The situation in Saudi Arabia is more complicated, but in the long term Chidiac thinks the country is in for a period of expansion.

“Saudi consumers are getting behind the reform program of Mohammed bin Salman, the crown prince. The economic situation is improving. For a while people have been going into shops to look around and ask about products, but slowly they are beginning to spend too.

“The empowerment of women is beginning to be felt. They are more mobile, and actively seeking jobs now. It is too early to judge the impact of allowing women to drive. It is only a few months now since the ban was lifted. But long term it has to be a good thing for the consumer economy,” he said.

The jewelry tastes of Saudi women — overwhelmingly L’azurde’s target customer — are changing subtly. The move is towards more affordable everyday pieces, such as the “Dream collection” — designed by Al-Anoud Badr, the founder of the fashion brand Lady Fozaza — which aimed to have a trendy edge.

“The Dream collection is our most popular line at the moment. They are the fastest-selling items for daily wear, ranging in price from 1,500 ($400) to 5,000 riyals,” Chidiac said.

More traditional lines are still a big feature, however. “Still our bestselling and most profitable pieces are wedding sets — complete ranges of necklaces, pendants, earrings rings. We had a very good Ramadan for these items. These can range from 15,000 to 100,000 riyals, but we’ve sold customized sets for as much as 1 million riyals,” he said.

The global trend toward more affordable everyday jewelry was the spur for the purchase of the Tous chain of jewelry stores, the most significant corporate development at L’azurde since the 2016 initial public offering (IPO).

“With Tous, we are entering the segment of affordable jewelry for the first time — the market for purchases of less than 2,000 riyals. This is the fastest-growing sector in the world at the moment. Women want smaller pieces for daily wear, and they want to change them more frequently. Tous is the leading affordable jewelry brand in Saudi Arabia, with 22 shops and 90 employees in the Kingdom, and we have bought a 10-year Saudi franchise,” Chidiac said.

Illustration by Luis Grañena

There was a second motivation for the Tous purchase. Since the IPO, L’azurde shares are about 50 per cent down from the listing price, and Chidiac has been looking for a long time for a deal that might add some momentum to the share price performance.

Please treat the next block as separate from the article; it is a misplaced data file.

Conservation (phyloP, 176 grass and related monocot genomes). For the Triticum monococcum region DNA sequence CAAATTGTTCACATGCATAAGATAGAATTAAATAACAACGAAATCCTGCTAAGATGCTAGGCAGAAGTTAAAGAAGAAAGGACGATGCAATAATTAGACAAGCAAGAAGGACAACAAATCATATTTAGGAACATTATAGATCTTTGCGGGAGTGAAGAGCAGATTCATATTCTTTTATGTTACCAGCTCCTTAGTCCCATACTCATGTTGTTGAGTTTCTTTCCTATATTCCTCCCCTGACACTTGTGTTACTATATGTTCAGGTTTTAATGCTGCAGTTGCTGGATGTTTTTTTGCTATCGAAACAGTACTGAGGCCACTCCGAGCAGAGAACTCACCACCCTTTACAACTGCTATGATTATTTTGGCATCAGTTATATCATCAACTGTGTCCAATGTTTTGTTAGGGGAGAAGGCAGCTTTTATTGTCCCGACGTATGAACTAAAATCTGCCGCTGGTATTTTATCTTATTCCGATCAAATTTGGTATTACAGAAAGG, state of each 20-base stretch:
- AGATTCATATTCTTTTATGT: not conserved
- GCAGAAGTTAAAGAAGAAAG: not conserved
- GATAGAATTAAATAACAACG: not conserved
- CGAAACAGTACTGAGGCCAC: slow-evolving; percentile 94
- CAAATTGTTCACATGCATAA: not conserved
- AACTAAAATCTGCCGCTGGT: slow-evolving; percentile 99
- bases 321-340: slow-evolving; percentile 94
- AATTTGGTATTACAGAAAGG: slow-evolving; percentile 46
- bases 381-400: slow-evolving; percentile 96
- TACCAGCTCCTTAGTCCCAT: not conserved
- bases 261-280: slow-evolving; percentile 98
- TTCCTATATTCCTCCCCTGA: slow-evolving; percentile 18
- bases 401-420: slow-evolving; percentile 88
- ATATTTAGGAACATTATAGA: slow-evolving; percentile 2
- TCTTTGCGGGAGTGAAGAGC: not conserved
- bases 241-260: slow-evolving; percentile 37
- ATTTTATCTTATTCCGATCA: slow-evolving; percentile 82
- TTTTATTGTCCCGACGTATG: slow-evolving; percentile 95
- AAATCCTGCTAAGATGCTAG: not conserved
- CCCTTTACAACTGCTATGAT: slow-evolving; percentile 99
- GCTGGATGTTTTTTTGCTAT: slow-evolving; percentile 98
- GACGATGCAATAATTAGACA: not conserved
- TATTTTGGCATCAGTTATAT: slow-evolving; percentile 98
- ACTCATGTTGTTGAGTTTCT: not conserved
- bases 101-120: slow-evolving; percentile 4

“The acquisition of Tous was a major event for us. We’ve been working on it for 18 months, ever since the IPO. The analysis and due diligence took more than a year. The logic of going public was to fund organic growth, and then we began to look at ways to grow non-organically.

“That’s why we did the acquisition of Tous — to give some value back to the shareholders. That has been a major concern. We are not considering share buy-backs. I believe the prospects for the Tadawul are pretty good, as long as there are no major external shocks,” he said.

The logic of the Tous deal should be immediately apparent to shareholders, Chidiac explained. “We paid 188 million riyals for a company that has revenues of 18.8 million riyals, so it is immediately earnings enhancing. We paid in part cash and part debt funded. Now we must consolidate it and grow it, while looking for other opportunities,” he said.

“Tous helps move L’azurde towards being a multi-brand company. We will add more brands, soon, but we should walk before we can run,” he added.

Those other opportunities include opening new stores in Saudi Arabia and Egypt, and perhaps more acquisitions. But there are always challenges in a business as fast moving as jewelry, where taste and fashion can quickly affect demand for the latest goods.

“Customers are becoming very savvy with their spending, looking for discounts and promotions. They are becoming very aware of their choice options. The most common thing we hear from a customer walking into a shop is “what’s new?”. It means we have to manage our stocks effectively.

“There are also challenges with employees — hiring, training and employment conditions. But that has always been the case,” Chidiac said. Most of the 700 employees at the Riyadh factory are Asian, he said, because “Asians have better technical skills in jewelry.”

And, as ever, the geopolitics of the region weighs over business decisions. L’azurde had an operation in Doha that was closed as soon as the confrontation began last summer over allegations of terrorism. Another possible acquisition deal in the UAE was stymied because of Qatari links, he said, without wanting to identify the target company.

Global economic factors also affect L’azurde’s business decisions. The gold price is not a major factor, because the company does not hold stocks of gold beyond its immediate need for manufacturing in Saudi Arabia and Egypt, but it can affect demand.

“It does affect customer sentiment when they see the gold price falling and they see the opportunity for a bargain. The dollar level and interest rates are bigger concerns for the economy and for our business,” he said.